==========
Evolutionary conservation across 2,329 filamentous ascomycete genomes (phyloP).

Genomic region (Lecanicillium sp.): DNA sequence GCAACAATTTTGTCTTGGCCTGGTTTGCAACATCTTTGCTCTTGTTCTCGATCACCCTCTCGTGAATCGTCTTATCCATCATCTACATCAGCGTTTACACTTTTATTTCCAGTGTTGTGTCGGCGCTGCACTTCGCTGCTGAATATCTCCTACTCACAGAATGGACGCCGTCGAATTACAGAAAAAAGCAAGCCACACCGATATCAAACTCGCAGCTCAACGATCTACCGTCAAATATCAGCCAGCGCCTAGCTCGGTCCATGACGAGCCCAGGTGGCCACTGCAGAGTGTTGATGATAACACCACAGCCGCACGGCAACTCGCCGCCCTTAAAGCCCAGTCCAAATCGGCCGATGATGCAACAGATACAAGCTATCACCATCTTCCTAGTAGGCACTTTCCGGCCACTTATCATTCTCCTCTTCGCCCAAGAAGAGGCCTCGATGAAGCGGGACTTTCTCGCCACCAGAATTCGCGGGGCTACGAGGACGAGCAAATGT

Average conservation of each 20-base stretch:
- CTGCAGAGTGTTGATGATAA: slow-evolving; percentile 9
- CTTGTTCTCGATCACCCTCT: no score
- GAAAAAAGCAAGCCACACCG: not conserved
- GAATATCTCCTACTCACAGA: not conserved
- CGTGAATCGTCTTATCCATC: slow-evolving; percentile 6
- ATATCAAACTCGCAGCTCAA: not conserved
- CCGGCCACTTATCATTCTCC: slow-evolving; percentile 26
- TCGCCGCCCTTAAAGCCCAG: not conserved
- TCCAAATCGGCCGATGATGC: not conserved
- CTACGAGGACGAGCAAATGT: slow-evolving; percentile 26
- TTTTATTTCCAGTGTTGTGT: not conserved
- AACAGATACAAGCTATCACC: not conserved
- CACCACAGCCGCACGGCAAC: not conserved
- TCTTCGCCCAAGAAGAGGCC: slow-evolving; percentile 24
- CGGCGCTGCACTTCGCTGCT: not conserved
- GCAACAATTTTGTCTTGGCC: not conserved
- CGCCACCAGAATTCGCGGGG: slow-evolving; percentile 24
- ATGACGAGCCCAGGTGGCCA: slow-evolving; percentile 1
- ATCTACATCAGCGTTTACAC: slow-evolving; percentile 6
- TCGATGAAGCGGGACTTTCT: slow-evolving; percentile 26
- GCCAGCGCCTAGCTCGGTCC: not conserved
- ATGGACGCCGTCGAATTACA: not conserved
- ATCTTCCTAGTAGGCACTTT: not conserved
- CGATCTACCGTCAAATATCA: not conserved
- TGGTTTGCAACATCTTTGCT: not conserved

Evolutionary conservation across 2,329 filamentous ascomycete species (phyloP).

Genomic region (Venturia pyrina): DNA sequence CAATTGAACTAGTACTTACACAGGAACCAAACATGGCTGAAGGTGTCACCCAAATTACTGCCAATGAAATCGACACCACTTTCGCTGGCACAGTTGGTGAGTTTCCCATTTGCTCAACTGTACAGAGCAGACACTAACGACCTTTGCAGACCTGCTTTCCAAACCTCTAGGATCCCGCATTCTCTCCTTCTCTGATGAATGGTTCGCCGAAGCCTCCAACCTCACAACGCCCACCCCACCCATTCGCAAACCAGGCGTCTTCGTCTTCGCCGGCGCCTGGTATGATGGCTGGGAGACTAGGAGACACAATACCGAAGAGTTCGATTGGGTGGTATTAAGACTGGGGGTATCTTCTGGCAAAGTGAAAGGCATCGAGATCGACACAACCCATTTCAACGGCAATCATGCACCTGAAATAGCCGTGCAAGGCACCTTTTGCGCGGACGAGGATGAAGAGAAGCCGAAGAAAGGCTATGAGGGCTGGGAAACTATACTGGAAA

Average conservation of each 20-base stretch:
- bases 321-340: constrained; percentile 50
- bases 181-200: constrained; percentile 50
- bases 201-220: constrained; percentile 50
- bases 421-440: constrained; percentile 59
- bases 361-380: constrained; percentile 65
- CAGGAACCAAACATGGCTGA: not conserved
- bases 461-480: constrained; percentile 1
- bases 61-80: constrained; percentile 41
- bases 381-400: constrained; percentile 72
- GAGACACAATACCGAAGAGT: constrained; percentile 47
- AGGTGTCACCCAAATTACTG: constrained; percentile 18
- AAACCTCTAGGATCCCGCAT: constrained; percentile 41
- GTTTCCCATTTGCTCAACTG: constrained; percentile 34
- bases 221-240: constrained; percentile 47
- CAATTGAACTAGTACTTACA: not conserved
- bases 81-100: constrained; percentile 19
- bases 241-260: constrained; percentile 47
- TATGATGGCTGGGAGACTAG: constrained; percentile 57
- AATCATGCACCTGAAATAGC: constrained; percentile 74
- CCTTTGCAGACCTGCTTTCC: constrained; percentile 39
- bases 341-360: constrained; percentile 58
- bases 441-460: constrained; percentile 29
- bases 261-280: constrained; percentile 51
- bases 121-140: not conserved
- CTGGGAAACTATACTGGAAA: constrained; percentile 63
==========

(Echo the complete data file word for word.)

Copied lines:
Evolutionary conservation across 2,329 filamentous ascomycete genomes (phyloP).

Genomic region (Lecanicillium sp.): DNA sequence GCAACAATTTTGTCTTGGCCTGGTTTGCAACATCTTTGCTCTTGTTCTCGATCACCCTCTCGTGAATCGTCTTATCCATCATCTACATCAGCGTTTACACTTTTATTTCCAGTGTTGTGTCGGCGCTGCACTTCGCTGCTGAATATCTCCTACTCACAGAATGGACGCCGTCGAATTACAGAAAAAAGCAAGCCACACCGATATCAAACTCGCAGCTCAACGATCTACCGTCAAATATCAGCCAGCGCCTAGCTCGGTCCATGACGAGCCCAGGTGGCCACTGCAGAGTGTTGATGATAACACCACAGCCGCACGGCAACTCGCCGCCCTTAAAGCCCAGTCCAAATCGGCCGATGATGCAACAGATACAAGCTATCACCATCTTCCTAGTAGGCACTTTCCGGCCACTTATCATTCTCCTCTTCGCCCAAGAAGAGGCCTCGATGAAGCGGGACTTTCTCGCCACCAGAATTCGCGGGGCTACGAGGACGAGCAAATGT

Average conservation of each 20-base stretch:
- CTGCAGAGTGTTGATGATAA: slow-evolving; percentile 9
- CTTGTTCTCGATCACCCTCT: no score
- GAAAAAAGCAAGCCACACCG: not conserved
- GAATATCTCCTACTCACAGA: not conserved
- CGTGAATCGTCTTATCCATC: slow-evolving; percentile 6
- ATATCAAACTCGCAGCTCAA: not conserved
- CCGGCCACTTATCATTCTCC: slow-evolving; percentile 26
- TCGCCGCCCTTAAAGCCCAG: not conserved
- TCCAAATCGGCCGATGATGC: not conserved
- CTACGAGGACGAGCAAATGT: slow-evolving; percentile 26
- TTTTATTTCCAGTGTTGTGT: not conserved
- AACAGATACAAGCTATCACC: not conserved
- CACCACAGCCGCACGGCAAC: not conserved
- TCTTCGCCCAAGAAGAGGCC: slow-evolving; percentile 24
- CGGCGCTGCACTTCGCTGCT: not conserved
- GCAACAATTTTGTCTTGGCC: not conserved
- CGCCACCAGAATTCGCGGGG: slow-evolving; percentile 24
- ATGACGAGCCCAGGTGGCCA: slow-evolving; percentile 1
- ATCTACATCAGCGTTTACAC: slow-evolving; percentile 6
- TCGATGAAGCGGGACTTTCT: slow-evolving; percentile 26
- GCCAGCGCCTAGCTCGGTCC: not conserved
- ATGGACGCCGTCGAATTACA: not conserved
- ATCTTCCTAGTAGGCACTTT: not conserved
- CGATCTACCGTCAAATATCA: not conserved
- TGGTTTGCAACATCTTTGCT: not conserved

Evolutionary conservation across 2,329 filamentous ascomycete species (phyloP).

Genomic region (Venturia pyrina): DNA sequence CAATTGAACTAGTACTTACACAGGAACCAAACATGGCTGAAGGTGTCACCCAAATTACTGCCAATGAAATCGACACCACTTTCGCTGGCACAGTTGGTGAGTTTCCCATTTGCTCAACTGTACAGAGCAGACACTAACGACCTTTGCAGACCTGCTTTCCAAACCTCTAGGATCCCGCATTCTCTCCTTCTCTGATGAATGGTTCGCCGAAGCCTCCAACCTCACAACGCCCACCCCACCCATTCGCAAACCAGGCGTCTTCGTCTTCGCCGGCGCCTGGTATGATGGCTGGGAGACTAGGAGACACAATACCGAAGAGTTCGATTGGGTGGTATTAAGACTGGGGGTATCTTCTGGCAAAGTGAAAGGCATCGAGATCGACACAACCCATTTCAACGGCAATCATGCACCTGAAATAGCCGTGCAAGGCACCTTTTGCGCGGACGAGGATGAAGAGAAGCCGAAGAAAGGCTATGAGGGCTGGGAAACTATACTGGAAA

Average conservation of each 20-base stretch:
- bases 321-340: constrained; percentile 50
- bases 181-200: constrained; percentile 50
- bases 201-220: constrained; percentile 50
- bases 421-440: constrained; percentile 59
- bases 361-380: constrained; percentile 65
- CAGGAACCAAACATGGCTGA: not conserved
- bases 461-480: constrained; percentile 1
- bases 61-80: constrained; percentile 41
- bases 381-400: constrained; percentile 72
- GAGACACAATACCGAAGAGT: constrained; percentile 47
- AGGTGTCACCCAAATTACTG: constrained; percentile 18
- AAACCTCTAGGATCCCGCAT: constrained; percentile 41
- GTTTCCCATTTGCTCAACTG: constrained; percentile 34
- bases 221-240: constrained; percentile 47
- CAATTGAACTAGTACTTACA: not conserved
- bases 81-100: constrained; percentile 19
- bases 241-260: constrained; percentile 47
- TATGATGGCTGGGAGACTAG: constrained; percentile 57
- AATCATGCACCTGAAATAGC: constrained; percentile 74
- CCTTTGCAGACCTGCTTTCC: constrained; percentile 39
- bases 341-360: constrained; percentile 58
- bases 441-460: constrained; percentile 29
- bases 261-280: constrained; percentile 51
- bases 121-140: not conserved
- CTGGGAAACTATACTGGAAA: constrained; percentile 63